“Most people feel there’s something deeper than what happens in your everyday life,” she says. “They want sustainable happiness, not just a new car or a new pair of shoes. But there’s skepticism about spirituality — so to bring this to a mass audience, you’ve got to bring in the science.”
For her Teachers College thesis, she’s using her column for The Huffington Post to acquaint readers with new scientific findings about spirituality’s physiological impact. One example: MRI studies by neuroscientist and Summer Intensive guest faculty member Andrew Newburg that show that certain neurotransmitters such as dopamine and serotonin are more present in the brains of religious people.
“We’re learning so much more about the brain — evidence from scans and other technologies that can’t be denied — and when people see it, that’s when they start to listen,” Scalora says.
“We’re learning so much more about the brain — evidence from scans and other technologies that can’t be denied — and when people see it, that’s when they start to listen.” Suza Scalora
Dila Sultanova grew up in no particular religious tradition. “My parents were very pragmatic, focused on math and hard sciences,” she says. “They wanted me to become financially secure and independent early on in my life — a view I readily shared.”
At 25, Sultanova has carved out a successful career with one of the top global investment banks on Wall Street, where, most recently she has led an initiative to streamline and standardize reporting, analysis and forecasting in accordance with the European Union’s Capital Requirements Directive IV legislation, which sets new safety guidelines for how much risk financial institutions, can incur. She has published her own research on government regulation of Wall Street companies and, in addition to her day job, founded her own real estate business, buying her first multi-family home.
“I love my work, both in finance and the real estate industry, but I’ve realized: You can build your life early, but the highs you receive from achieving your next goal may not be the same as the ones from your earlier achievements. I jokingly call it my law of diminishing happiness because satisfaction and pride I derived from my projects were becoming less and less. I found myself constantly planning and plotting the next project instead of taking a moment to reflect and become mindful of my mistakes, achievements, wins and losses. You can get burned out, but spirituality offers a balance so you don’t always need the next big thing. Instead of constantly worrying about the future, you shift your focus to the present and you begin to experience and enjoy life. This is what my cohort group and the program taught me. I realized that satisfaction and fulfillment can be achieved here and now with everything I’ve so far created for myself, not with the next ‘best thing.”
Sultanova, who used her accumulated vacation time to complete the Summer Intensive, says she has no plans to change careers.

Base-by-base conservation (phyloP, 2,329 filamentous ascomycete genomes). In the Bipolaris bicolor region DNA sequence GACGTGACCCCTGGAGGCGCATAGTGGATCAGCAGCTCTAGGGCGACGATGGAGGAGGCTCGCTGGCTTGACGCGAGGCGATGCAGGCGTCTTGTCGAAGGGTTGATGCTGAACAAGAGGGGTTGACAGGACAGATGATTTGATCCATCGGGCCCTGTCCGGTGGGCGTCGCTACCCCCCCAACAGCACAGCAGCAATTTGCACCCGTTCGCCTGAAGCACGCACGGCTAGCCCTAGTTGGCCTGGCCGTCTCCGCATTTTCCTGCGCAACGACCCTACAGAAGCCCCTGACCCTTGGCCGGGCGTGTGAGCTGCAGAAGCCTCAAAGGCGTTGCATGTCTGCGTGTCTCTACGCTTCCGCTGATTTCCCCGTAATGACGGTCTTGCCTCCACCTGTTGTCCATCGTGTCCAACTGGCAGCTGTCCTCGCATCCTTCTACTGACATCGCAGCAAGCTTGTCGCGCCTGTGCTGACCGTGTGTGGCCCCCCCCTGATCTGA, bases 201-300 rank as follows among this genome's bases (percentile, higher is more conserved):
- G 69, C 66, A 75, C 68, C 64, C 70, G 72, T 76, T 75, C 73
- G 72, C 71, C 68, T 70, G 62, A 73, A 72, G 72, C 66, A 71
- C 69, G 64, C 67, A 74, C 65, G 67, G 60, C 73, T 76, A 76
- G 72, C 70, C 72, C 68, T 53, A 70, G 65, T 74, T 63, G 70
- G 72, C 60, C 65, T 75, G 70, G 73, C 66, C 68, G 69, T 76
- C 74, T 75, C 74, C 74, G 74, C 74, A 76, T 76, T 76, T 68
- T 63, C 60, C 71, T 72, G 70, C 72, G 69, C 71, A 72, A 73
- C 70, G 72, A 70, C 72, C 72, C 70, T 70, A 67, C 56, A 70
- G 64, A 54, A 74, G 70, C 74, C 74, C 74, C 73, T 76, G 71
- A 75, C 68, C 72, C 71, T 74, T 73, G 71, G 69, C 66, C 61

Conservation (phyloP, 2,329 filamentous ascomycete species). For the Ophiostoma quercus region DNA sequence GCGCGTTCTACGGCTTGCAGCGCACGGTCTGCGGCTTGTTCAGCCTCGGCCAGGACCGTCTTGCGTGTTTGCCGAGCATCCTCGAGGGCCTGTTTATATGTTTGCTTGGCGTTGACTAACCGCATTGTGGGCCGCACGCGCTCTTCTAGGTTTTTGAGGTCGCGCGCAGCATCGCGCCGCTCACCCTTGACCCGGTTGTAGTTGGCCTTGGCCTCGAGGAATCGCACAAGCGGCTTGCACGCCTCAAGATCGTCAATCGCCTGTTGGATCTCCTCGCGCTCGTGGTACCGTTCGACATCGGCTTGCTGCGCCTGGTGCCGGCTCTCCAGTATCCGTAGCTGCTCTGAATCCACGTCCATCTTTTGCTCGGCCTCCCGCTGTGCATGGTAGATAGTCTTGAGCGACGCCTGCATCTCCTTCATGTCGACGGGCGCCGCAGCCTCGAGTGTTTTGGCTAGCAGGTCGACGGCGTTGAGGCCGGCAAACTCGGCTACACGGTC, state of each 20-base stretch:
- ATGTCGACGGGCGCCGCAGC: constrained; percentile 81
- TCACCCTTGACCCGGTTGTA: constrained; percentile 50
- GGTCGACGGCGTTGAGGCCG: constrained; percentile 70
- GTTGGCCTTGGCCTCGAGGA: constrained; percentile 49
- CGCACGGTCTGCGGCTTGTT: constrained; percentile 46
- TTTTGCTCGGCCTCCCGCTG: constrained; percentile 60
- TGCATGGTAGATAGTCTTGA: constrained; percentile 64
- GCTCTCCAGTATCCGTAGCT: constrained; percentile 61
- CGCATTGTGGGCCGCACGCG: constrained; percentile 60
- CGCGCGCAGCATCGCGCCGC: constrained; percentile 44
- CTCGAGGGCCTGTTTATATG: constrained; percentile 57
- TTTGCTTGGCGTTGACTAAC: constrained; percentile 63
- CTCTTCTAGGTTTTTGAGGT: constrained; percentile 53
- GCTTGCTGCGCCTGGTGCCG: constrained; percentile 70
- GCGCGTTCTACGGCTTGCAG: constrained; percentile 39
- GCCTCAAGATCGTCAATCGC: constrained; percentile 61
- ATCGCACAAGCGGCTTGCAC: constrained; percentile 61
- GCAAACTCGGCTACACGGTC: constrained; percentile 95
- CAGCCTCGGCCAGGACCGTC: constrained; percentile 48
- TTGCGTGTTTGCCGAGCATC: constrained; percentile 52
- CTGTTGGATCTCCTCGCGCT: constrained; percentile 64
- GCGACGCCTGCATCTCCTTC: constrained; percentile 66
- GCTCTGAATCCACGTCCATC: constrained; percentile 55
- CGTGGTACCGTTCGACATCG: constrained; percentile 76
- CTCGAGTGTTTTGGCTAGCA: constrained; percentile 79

“I am in this program for my own self-development,” she says. “The second day alone of the Summer Intensive provided me with so much personal growth. With so many people singing ‘Happy Birthday’ to me under the guidance of a world renowned conductor, I learned to gracefully receive. For many of us, that goes against our nature because we have been taught that we must first give in order to receive. I also learned that selfless giving of unconditional love can bring so much joy and transformation to others. I will never forget that day!”
“Spirituality offers a balance so you don’t always need the next ‘big thing.’ Instead of constantly worrying about the future, you shift your focus to the present and you begin to experience and enjoy life.” Dila Sultanova
Ting Ting Hu
To me, spirituality means ‘inner power,’ ” says Summer Intensive student TingTing Hu. “Faith in your ability to shape your path.” Most of Hu’s peers in China’s agricultural Henan Province cared little about school- “their attitude was, I’m going to be a farmer, like my parents”- but she attended Tsinghua University (“China’s M.I.T.”) and in 2008, with two Americans, co-founded Teach for China. Like its U.S. counterpart, the organization recruits young professionals and university students to teach in high-need schools.
Hu has sold China’s national and provincial governments on the concept. “We need teachers who can get kids to see themselves as individuals,” she says. “We need our recruits to see this as beneficial to their careers, not a sacrifice.” In 2013, Hu came to the United States to improve her English and embarked on “a journey of self-discovery,” exploring the Indian meditation technique Vipassana and undergoing 10 days of “noble silence” meditation. Then she heard about the Summer Intensive. “Combining spirituality and psychology and exploring it scientifically sounded amazing.”
Now, she plans to introduce another new idea into Chinese culture: spirituality. “There’s such a huge need. As the economy grows, people have no beliefs to rely on. They can’t go back to God, and there’s no therapy culture. Lisa Miller is saying, ‘What if you ground this in health instead of religion?’ “Because everyone cares about health.”
“Combining spirituality and psychology and exploring it scientifically sounded amazing.” TingTing Hu
Published Friday, Dec. 19, 2014